Review Summary: Storm seeking proves effective3 of 3 thought this review was well written
Vortex, aka Simen Hestnæs, the charismatic bassist-vocalist-whatever-else-comes-in-way Norwegian, doesn't really have anything to prove. From his Luciferian performance in the avante garde metallers Arcturus, to his stable career in the mainstream betrayers Dimmu Borgir, and even further to his early Lamented Souls recordings, he profoundly managed to create or perform memorable pieces all along his journey. Being torn between such unstoppable creative urges and obligations, with the mighty Borknagar as priority, he decided to put out Storm Seeker
, his first work as a solo artist.
To those who admire Vortex's ability of adaptation to various styles, Storm Seeker
will surely be an enjoyable listen. His vocal performance is unarguably brilliant and interesting to hang on to. Fierce when needed but always pompous and crystal clear in his accent, he successfully showcases a wondrous expressiveness, no matter how fast is the riffing behind him. His singing almost acts autonomous, creating a beautiful contrast with the music. Capable of expressing even playfulness on top of massive-sounding compositions, Vortex's performance on mic is clearly the album's strongest feature.
However, when it comes to songwriting, Storm Seeker
hasn't anything special to offer. More like a tribute to Simen's involvement with the creme de la creme of the Norwegian black metal scene, the album gathers multiple elements of its creator's furious past. Some frenetic riffing here and there, some melodic leads intertwined with more classic metal guitar work and a vigorous rhythm section: that's a brief description of how the album generally sounds. It is neither badly-executed nor average. It's probable that Storm Seeker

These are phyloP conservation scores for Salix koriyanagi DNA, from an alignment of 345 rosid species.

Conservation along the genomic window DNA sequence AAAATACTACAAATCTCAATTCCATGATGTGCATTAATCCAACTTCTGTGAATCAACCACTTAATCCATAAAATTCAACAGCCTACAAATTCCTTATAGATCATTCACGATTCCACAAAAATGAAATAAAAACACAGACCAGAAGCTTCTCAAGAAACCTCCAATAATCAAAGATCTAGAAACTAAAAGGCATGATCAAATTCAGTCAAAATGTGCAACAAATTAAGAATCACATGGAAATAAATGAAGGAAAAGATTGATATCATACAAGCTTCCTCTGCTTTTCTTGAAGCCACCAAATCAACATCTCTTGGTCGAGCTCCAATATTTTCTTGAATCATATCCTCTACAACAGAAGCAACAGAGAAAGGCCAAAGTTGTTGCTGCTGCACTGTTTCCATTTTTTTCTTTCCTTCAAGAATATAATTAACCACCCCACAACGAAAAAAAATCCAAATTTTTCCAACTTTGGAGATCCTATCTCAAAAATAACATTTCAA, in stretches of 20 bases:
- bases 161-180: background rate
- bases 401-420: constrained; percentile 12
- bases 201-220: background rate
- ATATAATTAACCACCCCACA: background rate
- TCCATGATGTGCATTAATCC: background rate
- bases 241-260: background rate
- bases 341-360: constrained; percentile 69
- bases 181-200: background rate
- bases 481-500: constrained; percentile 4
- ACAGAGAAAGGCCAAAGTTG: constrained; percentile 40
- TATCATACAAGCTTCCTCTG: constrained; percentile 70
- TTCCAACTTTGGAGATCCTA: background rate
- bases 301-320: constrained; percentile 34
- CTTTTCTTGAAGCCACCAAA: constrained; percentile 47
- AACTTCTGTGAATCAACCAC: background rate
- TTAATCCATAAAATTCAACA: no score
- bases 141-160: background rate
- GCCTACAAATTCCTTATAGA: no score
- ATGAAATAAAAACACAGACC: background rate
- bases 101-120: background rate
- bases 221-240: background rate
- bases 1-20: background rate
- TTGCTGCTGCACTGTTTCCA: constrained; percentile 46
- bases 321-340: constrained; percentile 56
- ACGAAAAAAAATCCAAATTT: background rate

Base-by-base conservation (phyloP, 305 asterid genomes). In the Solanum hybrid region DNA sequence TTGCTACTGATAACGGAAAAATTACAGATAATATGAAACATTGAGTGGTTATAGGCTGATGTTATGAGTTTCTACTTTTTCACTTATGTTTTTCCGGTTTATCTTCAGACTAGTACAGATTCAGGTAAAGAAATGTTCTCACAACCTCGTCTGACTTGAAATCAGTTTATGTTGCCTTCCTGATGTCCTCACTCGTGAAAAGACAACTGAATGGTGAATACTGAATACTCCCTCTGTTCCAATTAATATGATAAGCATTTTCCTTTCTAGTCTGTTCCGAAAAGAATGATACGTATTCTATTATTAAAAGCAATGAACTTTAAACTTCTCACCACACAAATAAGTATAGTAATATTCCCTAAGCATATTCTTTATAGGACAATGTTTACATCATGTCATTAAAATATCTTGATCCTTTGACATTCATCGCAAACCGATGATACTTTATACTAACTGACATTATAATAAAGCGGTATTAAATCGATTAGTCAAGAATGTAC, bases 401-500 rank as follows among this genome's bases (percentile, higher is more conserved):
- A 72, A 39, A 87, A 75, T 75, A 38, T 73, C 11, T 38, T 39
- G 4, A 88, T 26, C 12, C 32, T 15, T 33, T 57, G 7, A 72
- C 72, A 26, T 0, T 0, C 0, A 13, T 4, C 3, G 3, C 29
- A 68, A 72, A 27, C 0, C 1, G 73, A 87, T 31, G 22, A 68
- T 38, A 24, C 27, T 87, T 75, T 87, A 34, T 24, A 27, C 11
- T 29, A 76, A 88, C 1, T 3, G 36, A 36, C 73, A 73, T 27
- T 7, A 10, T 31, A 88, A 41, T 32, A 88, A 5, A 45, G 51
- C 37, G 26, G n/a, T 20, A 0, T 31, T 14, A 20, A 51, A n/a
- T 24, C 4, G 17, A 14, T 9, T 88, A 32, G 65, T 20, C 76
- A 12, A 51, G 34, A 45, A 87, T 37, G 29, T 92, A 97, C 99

will satisfy listeners familiar with the modern metal standards, but that interest won't last for more than a week. With all its adequately performed madness, its proper production and tight songwriting, the record gets nowhere near the standards of albums Vortex has co-created with his fellow friends in his other bands. While not being a criterion on its own, such a claim rather supports Simen's inability to stand as a one-man-band, than wanting to compare such incomparable artists. And while songs like "When Suffled Off" or "Storm Seeker" stand as mirthful and carefully constructed compositions, they remain isles inside a vast ocean of just more-than-average material.However, what is pleasantly surprising is the fact that the album does get better after the second half. "Flaskeskipper" is quite interesting as a closure, before the funnily arpeggiated "Sub Mariner".
Fusing past and present material of Vortex's career, into a quite consistent but slightly forgettable whole, Storm Seeker
isn't here to make a difference. But I'm sure that this wasn't its purpose from the very beginning. Simen Hestnæs wanted to navigate his new ship entirely alone. Aware of all the ever-dangerous maelstroms, he managed to end his journey, even half-crumbled.